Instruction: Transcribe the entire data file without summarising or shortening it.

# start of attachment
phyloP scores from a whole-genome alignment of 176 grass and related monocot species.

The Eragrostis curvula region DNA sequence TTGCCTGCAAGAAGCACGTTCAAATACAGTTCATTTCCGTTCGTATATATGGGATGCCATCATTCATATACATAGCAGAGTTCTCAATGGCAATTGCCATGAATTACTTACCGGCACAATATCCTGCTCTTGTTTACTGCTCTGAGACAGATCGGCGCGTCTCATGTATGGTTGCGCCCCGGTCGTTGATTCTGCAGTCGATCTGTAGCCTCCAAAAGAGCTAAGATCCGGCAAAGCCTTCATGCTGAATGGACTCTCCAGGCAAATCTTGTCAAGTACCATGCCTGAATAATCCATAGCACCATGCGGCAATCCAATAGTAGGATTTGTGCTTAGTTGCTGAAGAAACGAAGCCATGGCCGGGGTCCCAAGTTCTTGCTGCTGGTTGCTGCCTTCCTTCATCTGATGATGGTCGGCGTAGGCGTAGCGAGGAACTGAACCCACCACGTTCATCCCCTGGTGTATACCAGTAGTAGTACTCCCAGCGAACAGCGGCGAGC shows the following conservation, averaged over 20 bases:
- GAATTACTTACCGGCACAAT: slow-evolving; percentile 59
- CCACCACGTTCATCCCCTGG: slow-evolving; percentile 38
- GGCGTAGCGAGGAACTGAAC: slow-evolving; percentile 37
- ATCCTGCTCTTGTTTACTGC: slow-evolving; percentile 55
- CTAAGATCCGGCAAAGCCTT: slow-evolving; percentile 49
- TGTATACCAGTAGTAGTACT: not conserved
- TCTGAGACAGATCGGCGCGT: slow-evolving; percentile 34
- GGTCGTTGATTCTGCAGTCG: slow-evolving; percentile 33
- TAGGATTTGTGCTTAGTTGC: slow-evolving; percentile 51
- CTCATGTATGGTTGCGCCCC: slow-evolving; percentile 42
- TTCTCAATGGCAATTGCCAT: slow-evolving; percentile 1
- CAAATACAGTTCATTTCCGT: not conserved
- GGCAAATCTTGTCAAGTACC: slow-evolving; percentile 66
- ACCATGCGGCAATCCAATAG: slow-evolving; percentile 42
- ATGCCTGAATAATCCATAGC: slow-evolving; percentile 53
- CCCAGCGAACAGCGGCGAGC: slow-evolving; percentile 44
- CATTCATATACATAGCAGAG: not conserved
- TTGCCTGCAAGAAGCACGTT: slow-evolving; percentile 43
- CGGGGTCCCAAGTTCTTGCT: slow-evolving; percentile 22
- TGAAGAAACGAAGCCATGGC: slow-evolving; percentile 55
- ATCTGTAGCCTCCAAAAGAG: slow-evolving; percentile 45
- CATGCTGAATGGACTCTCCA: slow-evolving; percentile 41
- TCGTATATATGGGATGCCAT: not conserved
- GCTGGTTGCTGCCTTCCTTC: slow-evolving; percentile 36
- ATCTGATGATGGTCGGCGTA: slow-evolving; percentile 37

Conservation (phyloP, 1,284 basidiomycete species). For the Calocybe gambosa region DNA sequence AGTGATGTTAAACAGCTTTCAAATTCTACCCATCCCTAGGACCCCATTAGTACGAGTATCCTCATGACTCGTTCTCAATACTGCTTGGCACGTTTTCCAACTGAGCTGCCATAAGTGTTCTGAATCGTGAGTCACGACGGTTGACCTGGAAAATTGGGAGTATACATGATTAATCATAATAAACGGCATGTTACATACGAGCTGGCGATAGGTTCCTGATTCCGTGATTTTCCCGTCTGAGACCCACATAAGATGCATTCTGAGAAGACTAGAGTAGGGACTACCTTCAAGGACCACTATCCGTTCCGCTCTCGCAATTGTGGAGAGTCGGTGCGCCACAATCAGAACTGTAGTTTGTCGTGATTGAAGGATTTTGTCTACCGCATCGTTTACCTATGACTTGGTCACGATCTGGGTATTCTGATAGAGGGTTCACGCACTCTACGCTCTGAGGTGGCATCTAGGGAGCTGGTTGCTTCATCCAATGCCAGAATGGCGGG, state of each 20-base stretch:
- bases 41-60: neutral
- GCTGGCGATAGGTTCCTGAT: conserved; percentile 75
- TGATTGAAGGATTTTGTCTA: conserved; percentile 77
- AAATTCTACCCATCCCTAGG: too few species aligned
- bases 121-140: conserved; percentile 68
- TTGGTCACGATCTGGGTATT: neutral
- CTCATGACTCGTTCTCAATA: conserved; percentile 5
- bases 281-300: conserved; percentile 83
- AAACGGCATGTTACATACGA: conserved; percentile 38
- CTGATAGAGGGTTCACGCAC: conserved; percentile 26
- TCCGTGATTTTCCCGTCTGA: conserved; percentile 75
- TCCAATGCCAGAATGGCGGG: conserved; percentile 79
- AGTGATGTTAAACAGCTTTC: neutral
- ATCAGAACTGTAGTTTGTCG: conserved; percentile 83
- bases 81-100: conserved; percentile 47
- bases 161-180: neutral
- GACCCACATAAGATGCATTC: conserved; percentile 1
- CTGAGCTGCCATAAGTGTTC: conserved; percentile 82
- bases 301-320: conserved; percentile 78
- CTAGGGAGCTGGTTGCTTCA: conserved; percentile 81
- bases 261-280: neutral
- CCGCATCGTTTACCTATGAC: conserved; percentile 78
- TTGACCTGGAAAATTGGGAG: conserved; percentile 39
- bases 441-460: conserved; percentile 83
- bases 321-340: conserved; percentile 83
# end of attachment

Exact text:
phyloP scores from a whole-genome alignment of 176 grass and related monocot species.

The Eragrostis curvula region DNA sequence TTGCCTGCAAGAAGCACGTTCAAATACAGTTCATTTCCGTTCGTATATATGGGATGCCATCATTCATATACATAGCAGAGTTCTCAATGGCAATTGCCATGAATTACTTACCGGCACAATATCCTGCTCTTGTTTACTGCTCTGAGACAGATCGGCGCGTCTCATGTATGGTTGCGCCCCGGTCGTTGATTCTGCAGTCGATCTGTAGCCTCCAAAAGAGCTAAGATCCGGCAAAGCCTTCATGCTGAATGGACTCTCCAGGCAAATCTTGTCAAGTACCATGCCTGAATAATCCATAGCACCATGCGGCAATCCAATAGTAGGATTTGTGCTTAGTTGCTGAAGAAACGAAGCCATGGCCGGGGTCCCAAGTTCTTGCTGCTGGTTGCTGCCTTCCTTCATCTGATGATGGTCGGCGTAGGCGTAGCGAGGAACTGAACCCACCACGTTCATCCCCTGGTGTATACCAGTAGTAGTACTCCCAGCGAACAGCGGCGAGC shows the following conservation, averaged over 20 bases:
- GAATTACTTACCGGCACAAT: slow-evolving; percentile 59
- CCACCACGTTCATCCCCTGG: slow-evolving; percentile 38
- GGCGTAGCGAGGAACTGAAC: slow-evolving; percentile 37
- ATCCTGCTCTTGTTTACTGC: slow-evolving; percentile 55
- CTAAGATCCGGCAAAGCCTT: slow-evolving; percentile 49
- TGTATACCAGTAGTAGTACT: not conserved
- TCTGAGACAGATCGGCGCGT: slow-evolving; percentile 34
- GGTCGTTGATTCTGCAGTCG: slow-evolving; percentile 33
- TAGGATTTGTGCTTAGTTGC: slow-evolving; percentile 51
- CTCATGTATGGTTGCGCCCC: slow-evolving; percentile 42
- TTCTCAATGGCAATTGCCAT: slow-evolving; percentile 1
- CAAATACAGTTCATTTCCGT: not conserved
- GGCAAATCTTGTCAAGTACC: slow-evolving; percentile 66
- ACCATGCGGCAATCCAATAG: slow-evolving; percentile 42
- ATGCCTGAATAATCCATAGC: slow-evolving; percentile 53
- CCCAGCGAACAGCGGCGAGC: slow-evolving; percentile 44
- CATTCATATACATAGCAGAG: not conserved
- TTGCCTGCAAGAAGCACGTT: slow-evolving; percentile 43
- CGGGGTCCCAAGTTCTTGCT: slow-evolving; percentile 22
- TGAAGAAACGAAGCCATGGC: slow-evolving; percentile 55
- ATCTGTAGCCTCCAAAAGAG: slow-evolving; percentile 45
- CATGCTGAATGGACTCTCCA: slow-evolving; percentile 41
- TCGTATATATGGGATGCCAT: not conserved
- GCTGGTTGCTGCCTTCCTTC: slow-evolving; percentile 36
- ATCTGATGATGGTCGGCGTA: slow-evolving; percentile 37

Conservation (phyloP, 1,284 basidiomycete species). For the Calocybe gambosa region DNA sequence AGTGATGTTAAACAGCTTTCAAATTCTACCCATCCCTAGGACCCCATTAGTACGAGTATCCTCATGACTCGTTCTCAATACTGCTTGGCACGTTTTCCAACTGAGCTGCCATAAGTGTTCTGAATCGTGAGTCACGACGGTTGACCTGGAAAATTGGGAGTATACATGATTAATCATAATAAACGGCATGTTACATACGAGCTGGCGATAGGTTCCTGATTCCGTGATTTTCCCGTCTGAGACCCACATAAGATGCATTCTGAGAAGACTAGAGTAGGGACTACCTTCAAGGACCACTATCCGTTCCGCTCTCGCAATTGTGGAGAGTCGGTGCGCCACAATCAGAACTGTAGTTTGTCGTGATTGAAGGATTTTGTCTACCGCATCGTTTACCTATGACTTGGTCACGATCTGGGTATTCTGATAGAGGGTTCACGCACTCTACGCTCTGAGGTGGCATCTAGGGAGCTGGTTGCTTCATCCAATGCCAGAATGGCGGG, state of each 20-base stretch:
- bases 41-60: neutral
- GCTGGCGATAGGTTCCTGAT: conserved; percentile 75
- TGATTGAAGGATTTTGTCTA: conserved; percentile 77
- AAATTCTACCCATCCCTAGG: too few species aligned
- bases 121-140: conserved; percentile 68
- TTGGTCACGATCTGGGTATT: neutral
- CTCATGACTCGTTCTCAATA: conserved; percentile 5
- bases 281-300: conserved; percentile 83
- AAACGGCATGTTACATACGA: conserved; percentile 38
- CTGATAGAGGGTTCACGCAC: conserved; percentile 26
- TCCGTGATTTTCCCGTCTGA: conserved; percentile 75
- TCCAATGCCAGAATGGCGGG: conserved; percentile 79
- AGTGATGTTAAACAGCTTTC: neutral
- ATCAGAACTGTAGTTTGTCG: conserved; percentile 83
- bases 81-100: conserved; percentile 47
- bases 161-180: neutral
- GACCCACATAAGATGCATTC: conserved; percentile 1
- CTGAGCTGCCATAAGTGTTC: conserved; percentile 82
- bases 301-320: conserved; percentile 78
- CTAGGGAGCTGGTTGCTTCA: conserved; percentile 81
- bases 261-280: neutral
- CCGCATCGTTTACCTATGAC: conserved; percentile 78
- TTGACCTGGAAAATTGGGAG: conserved; percentile 39
- bases 441-460: conserved; percentile 83
- bases 321-340: conserved; percentile 83